California Bill Says Children of Teens in Foster Care Not Presumed At-Risk of Abuse

By Xueting Guo

While there is clear evidence that children born to mothers with experience in the foster care system are at heightened risk to enter the system themselves, a new bill in California would preclude social workers from using a pregnant or parenting foster youth’s foster care records when determining whether or not to remove his or her child.

Introduced by California Assembly member Patty Lopez (D-San Fernando) in February, Assembly Bill 260 would direct child welfare administrations that a child whose parent has been deemed a dependent child of the court shall not be considered at risk of abuse or neglect solely on the basis of information concerning the parent’s placement history, behaviors, health or mental health diagnoses, or any other circumstances, occurring prior to the birth of the child.

The bill’s intent is to support family maintenance and avoid disrupting the family unnecessarily.

If approved, the bill would have an impact on parenting youth and their families.According to a study led by Professor Emily Putnam-Hornstein of the University of Southern California in 2013, in California, more than 1 in 4 girls who were in foster care at age 17 had given birth at least once before age 20. According to a 2013 report from the U.S. Department of Health and Human Services, the birth rate of all adolescent females aged 15 to 19 in the United States was 26.5 per 1,000, down from a high of 61.8 per 1,000 in 1991.

“Teen pregnancy is all too common among foster youth”, said Gloria Llamas, a former senior case manager at Living Advantage, a local non-profit organization serving foster youth. Llamas was also a foster youth and teen mother herself.

According to researcher Heather D. Boonstra, young women in foster care are more than twice as likely as their peers not in foster care to become pregnant by age 19. Even more troubling: many of those who become pregnant experience repeat pregnancy before age 19.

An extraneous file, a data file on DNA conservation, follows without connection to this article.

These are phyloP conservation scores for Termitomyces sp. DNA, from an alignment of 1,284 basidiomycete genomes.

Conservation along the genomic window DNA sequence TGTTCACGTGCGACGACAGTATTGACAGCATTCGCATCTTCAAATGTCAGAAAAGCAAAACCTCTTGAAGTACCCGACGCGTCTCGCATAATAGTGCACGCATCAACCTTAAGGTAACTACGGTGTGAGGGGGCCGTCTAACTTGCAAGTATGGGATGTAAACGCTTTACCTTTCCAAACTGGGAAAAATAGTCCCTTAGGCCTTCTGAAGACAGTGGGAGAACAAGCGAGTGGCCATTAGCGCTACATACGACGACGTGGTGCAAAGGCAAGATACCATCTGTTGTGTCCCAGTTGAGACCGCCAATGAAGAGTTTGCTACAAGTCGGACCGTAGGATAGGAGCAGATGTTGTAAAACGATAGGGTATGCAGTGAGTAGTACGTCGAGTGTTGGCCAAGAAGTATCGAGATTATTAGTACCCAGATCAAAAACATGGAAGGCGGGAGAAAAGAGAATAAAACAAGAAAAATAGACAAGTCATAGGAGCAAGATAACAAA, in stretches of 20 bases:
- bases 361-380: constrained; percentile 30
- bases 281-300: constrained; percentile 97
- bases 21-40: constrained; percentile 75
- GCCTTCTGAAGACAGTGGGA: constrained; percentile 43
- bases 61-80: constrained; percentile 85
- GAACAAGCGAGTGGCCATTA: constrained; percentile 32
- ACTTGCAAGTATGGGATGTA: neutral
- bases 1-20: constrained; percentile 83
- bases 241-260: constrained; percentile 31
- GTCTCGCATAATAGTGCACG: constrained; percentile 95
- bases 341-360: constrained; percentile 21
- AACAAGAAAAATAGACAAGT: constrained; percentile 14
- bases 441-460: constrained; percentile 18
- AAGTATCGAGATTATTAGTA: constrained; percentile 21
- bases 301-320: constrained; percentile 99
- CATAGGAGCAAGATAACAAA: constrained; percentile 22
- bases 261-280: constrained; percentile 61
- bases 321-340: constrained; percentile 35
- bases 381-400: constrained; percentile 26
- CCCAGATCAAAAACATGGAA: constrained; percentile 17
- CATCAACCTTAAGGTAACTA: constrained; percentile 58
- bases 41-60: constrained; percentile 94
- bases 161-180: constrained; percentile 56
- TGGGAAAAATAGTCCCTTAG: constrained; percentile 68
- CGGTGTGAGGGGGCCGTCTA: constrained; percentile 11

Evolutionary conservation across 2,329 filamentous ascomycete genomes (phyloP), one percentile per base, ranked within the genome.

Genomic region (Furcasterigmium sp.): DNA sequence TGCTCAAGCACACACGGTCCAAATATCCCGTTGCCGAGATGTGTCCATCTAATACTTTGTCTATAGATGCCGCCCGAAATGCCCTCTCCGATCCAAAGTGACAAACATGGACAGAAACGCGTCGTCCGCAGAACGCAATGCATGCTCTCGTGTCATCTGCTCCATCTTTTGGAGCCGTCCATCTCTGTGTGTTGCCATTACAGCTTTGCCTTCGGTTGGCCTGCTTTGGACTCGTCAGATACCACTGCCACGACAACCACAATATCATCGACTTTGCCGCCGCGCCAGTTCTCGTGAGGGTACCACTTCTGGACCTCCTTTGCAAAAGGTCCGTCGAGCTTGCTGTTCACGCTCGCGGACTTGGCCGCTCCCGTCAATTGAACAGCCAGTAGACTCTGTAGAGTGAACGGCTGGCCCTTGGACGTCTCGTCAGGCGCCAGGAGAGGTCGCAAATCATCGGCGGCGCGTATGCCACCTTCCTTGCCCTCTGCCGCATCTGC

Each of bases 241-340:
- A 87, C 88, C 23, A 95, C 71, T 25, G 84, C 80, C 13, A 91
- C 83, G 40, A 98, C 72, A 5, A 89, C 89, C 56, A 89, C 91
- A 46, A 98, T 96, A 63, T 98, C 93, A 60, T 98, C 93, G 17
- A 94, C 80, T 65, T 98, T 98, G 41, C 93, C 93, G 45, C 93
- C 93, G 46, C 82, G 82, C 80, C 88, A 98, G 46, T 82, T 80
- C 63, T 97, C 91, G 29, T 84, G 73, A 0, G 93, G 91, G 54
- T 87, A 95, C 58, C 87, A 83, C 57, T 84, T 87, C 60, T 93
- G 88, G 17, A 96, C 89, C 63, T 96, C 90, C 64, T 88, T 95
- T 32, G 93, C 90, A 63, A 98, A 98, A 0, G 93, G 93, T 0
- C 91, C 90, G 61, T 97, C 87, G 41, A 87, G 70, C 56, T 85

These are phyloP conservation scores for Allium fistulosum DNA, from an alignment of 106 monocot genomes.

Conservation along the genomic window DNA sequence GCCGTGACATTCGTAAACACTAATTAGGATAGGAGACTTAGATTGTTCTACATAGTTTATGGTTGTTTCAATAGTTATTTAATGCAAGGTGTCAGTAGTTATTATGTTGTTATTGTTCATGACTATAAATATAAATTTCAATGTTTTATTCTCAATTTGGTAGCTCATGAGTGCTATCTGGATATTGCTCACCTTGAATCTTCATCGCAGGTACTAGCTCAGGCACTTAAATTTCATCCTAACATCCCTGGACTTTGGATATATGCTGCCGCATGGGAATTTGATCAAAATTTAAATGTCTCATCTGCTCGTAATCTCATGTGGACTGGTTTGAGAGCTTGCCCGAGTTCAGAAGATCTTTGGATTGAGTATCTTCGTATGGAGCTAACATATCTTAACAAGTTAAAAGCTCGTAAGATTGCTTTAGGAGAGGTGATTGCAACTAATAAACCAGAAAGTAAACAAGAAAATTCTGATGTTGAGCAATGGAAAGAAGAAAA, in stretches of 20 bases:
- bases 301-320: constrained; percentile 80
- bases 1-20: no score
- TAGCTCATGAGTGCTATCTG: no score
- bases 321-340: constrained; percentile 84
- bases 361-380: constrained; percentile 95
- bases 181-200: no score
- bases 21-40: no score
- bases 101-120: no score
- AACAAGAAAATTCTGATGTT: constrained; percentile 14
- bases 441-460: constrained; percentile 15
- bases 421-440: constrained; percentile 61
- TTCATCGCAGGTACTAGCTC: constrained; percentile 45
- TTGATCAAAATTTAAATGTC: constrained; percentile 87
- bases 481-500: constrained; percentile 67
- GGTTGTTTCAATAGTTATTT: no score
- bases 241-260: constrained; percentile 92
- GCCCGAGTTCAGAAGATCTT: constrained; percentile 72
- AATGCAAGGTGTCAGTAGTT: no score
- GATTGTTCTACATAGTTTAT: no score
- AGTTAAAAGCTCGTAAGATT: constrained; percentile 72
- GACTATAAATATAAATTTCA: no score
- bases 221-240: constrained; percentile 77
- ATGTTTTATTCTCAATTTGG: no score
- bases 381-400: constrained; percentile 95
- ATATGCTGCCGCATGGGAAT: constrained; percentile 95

Llamas said she understands the motivation behind the bill, but has reservations.

“When considering parenting rights, decisions and judgements should be made on concrete evidence instead of people’s backgrounds,” Llamas said.

The potential risk of AB 260, she said, is that if supportive services for parenting youth are not expanded, children of parenting foster youth will remain at an elevated risk of abuse or neglect.

“First, there are few resources supporting young parents in raising their children,” Llamas said. “Neglect or abuse may happen as a result of not having parenting skills. Because young people are not mature enough, sometimes their children can become a target to relieve their negative emotions.”

According to the bill, savings obtained as a result of the law would be used to promote services that would support family maintenance and family reunification plans. This includes client transportation, out-of-home respite care, parenting training, and the provision of temporary or emergency in-home caretakers, and teaching homemaking skills.

Xueting Guo is a graduate student at USC’s Price School of Public Policy. She wrote this article for the Media for Policy Change course. 

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